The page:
What Are Income-Driven Repayment Plans?
Income-Driven Repayment (IDR) can make monthly payments more affordable for borrowers with lower income. In an IDR Plan monthly payments are calculated as a percentage of ‘discretionary income’ based on income and family size. If your income increases while on an IDR plan, your payments can increase. Conversely, if you lose income perhaps due to losing your job, your monthly payment can be reduced to $0.00. After completion of an IDR Plan, any remaining debt may be forgiven. Below is a chart with how different IDR Plans monthly payments are calculated and an estimated timeline for the plan.
|Different IDR Plans
||How is my monthly payment calculated?
*percentage of “discretionary” income*
|How many years can I stay in the plan for?
*any remaining debt is forgiven after completing these timeframes*
|Revised Pay as You Earn (REPAYE)
|Pay as You Earn (PAYE)
|“New” Income-Based Repayment (IBR)
|Income Based Repayment (IBR)
|Income Contingent Repayment (ICR)
When Do I Sign Up For an Income-Driven Repayment (IDR) Plan?
After your 6-month grace period ends (when you leave your higher education program or graduate) you will automatically enter the 10-year Standard Repayment Plan. You can enroll in an IDR Plan at any time when you are paying off your student loans.
To remain in an IDR plan, you must recertify your income and family size with your servicer annually. If you don’t recertify by your specific deadline, your monthly payment will increase to the amount you would pay under the 10 year Standard Repayment Plan.
If you don’t recertify your income by the annual deadline any unpaid interest will be capitalized (added to the principal balance of your loans). This will increase the total cost of your loans over time because you will then pay interest on the increased loan principal balance.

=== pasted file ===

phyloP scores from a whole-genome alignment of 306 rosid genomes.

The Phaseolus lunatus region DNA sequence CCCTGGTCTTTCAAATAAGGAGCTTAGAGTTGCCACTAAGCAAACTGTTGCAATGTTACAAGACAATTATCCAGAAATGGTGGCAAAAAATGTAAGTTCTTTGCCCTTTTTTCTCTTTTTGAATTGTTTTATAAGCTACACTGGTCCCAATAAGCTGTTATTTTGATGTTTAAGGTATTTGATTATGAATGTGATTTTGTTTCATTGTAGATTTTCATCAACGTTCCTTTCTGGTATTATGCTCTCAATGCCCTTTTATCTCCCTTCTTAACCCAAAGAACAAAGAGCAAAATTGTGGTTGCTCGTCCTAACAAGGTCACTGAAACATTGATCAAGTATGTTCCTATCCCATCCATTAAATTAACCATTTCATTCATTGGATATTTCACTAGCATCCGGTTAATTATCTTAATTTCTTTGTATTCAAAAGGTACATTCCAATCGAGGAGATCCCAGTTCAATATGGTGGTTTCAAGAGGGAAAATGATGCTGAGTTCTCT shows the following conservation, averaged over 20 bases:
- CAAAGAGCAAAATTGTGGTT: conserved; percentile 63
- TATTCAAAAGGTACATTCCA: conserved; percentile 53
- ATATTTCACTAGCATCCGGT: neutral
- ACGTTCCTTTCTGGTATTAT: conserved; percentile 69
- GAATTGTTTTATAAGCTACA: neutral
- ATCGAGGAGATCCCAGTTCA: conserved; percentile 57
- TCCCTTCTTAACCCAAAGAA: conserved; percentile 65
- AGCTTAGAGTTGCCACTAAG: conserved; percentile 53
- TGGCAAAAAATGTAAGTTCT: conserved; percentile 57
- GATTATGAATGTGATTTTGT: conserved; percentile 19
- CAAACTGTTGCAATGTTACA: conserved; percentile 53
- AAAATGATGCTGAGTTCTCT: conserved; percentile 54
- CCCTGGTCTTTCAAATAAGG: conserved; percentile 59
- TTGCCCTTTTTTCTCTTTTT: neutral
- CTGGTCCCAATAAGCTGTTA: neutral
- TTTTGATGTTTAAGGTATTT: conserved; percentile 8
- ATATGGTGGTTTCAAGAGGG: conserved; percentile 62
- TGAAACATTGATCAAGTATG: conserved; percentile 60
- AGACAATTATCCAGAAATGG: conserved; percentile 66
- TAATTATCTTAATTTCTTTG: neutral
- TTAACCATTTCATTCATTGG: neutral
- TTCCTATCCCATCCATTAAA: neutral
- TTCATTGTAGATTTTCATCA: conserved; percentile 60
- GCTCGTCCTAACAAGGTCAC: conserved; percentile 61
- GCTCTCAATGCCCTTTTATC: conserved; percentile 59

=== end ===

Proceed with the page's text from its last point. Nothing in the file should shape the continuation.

Borrowers who fail to recertify can still reenter an IDR plan at any time. And, borrowers can recertify their income at any time if they need to adjust their payments due to loss of income or job.
What Happens If My Income Increases Under the Income-Driven Repayment (IDR) Plan?
If your income ever increases to the point that your calculated monthly payment amount would be more than the 10-year Standard Repayment Plan, you’ll remain on the IDR plan, but your payment will no longer be based on your income.
Instead, your required monthly payment will be the amount you would pay under the 10-year Standard Repayment Plan, based on the loan amount you owed when you first began repayment. Again IDR Plans are especially beneficial to borrowers who are lower-income or may have become unemployed.
What is the CARES Act & Executive Action?
The CARES Act provides relief to some student loan borrowers during COVID-19 by mandating that federally-held, direct student loans are automatically placed in an administrative forbearance that suspends both payments and interest until September 30, 2020. President Joe Biden used executive action to extend this relief until September 30, 2021.
Who qualifies to have loans paused?
Under the CARES Act and executive actions, federal Direct Loans all qualify as well as Federal Family Education Loans (FFEL) that are held by the Department of Education. The only loans that do not qualify are commercially-held FFEL Loans, Perkins Loans owned by your college, and private loans.
Is the pause automatic or do I need to opt-in?
The pause on most federal student loans is automatic and you DO NOT need to opt-in. Eligible federal loans are automatically placed in administrative forbearance from March 13, 2020, to September 30, 2021. If you made a payment after March 13, you can request a refund by contacting your servicer.
How does the pause work with the grace period upon graduation?